“These really local offices are the places where people can make a difference in their community,” she said. “They’re positions that touch people in a much more direct way.”
Their wins preview a more diverse pipeline of political power, especially for Democrats, said Ross Morales Rocketto, co-founder of Run for Something.
“Our future presidents, future members of Congress, future governors, are people who are starting at the state and local level,” he said. “If we’re going to truly build a pipeline, that’s where it needs to start.”
Democrat Mai Xiong won a seat this month to her board of commissioners in Macomb County in eastern Michigan. Xiong, a Hmong American who came to the United States from a refugee camp in Thailand when she was three years old, will be the first Asian American to be elected to the board.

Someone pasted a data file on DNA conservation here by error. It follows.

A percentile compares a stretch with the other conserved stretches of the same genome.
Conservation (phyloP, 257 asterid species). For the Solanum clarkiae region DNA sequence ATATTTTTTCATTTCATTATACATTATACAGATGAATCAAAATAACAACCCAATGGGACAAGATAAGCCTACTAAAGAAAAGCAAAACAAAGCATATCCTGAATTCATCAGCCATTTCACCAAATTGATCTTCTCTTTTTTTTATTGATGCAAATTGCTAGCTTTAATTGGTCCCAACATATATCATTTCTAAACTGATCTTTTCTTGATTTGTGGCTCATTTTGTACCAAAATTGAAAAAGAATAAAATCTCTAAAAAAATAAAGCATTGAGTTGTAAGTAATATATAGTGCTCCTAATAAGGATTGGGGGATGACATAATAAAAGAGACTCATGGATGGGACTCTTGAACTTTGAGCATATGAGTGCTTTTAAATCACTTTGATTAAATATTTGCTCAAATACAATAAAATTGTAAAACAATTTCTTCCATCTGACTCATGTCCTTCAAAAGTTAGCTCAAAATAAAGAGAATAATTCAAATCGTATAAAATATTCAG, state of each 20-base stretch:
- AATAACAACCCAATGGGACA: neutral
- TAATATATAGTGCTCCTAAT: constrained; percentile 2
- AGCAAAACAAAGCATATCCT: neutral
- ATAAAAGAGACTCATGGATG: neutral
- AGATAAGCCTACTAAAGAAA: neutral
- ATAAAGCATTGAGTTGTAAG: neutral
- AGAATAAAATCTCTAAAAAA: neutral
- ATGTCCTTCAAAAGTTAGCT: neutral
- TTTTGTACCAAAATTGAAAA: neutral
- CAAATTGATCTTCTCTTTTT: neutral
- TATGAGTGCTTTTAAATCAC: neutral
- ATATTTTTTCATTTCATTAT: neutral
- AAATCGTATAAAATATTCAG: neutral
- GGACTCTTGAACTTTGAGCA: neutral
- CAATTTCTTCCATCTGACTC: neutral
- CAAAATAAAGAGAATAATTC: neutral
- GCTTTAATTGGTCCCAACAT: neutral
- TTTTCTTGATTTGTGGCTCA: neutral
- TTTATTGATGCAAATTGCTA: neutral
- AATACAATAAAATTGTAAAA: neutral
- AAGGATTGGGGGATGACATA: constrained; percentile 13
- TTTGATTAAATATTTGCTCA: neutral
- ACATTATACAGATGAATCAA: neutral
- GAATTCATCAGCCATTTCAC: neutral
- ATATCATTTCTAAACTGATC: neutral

The 35-year-old mother of four defeated a popular incumbent. Xiong said she made extra outreach calls and literature drop-offs, along with additional fundraising, to prove that she could run a successful campaign.
“As a woman who has young children and as a woman of color, it’s really hard to break through that glass ceiling,” she said.
Xiong, who designs clothes for her own clothing store, said she’s not sure if she would have had a successful run for office a few years ago. But her community’s changing demographics showed there was a hunger for change in elected representation, she said. Two Black women will also join her on the board when she’s sworn in.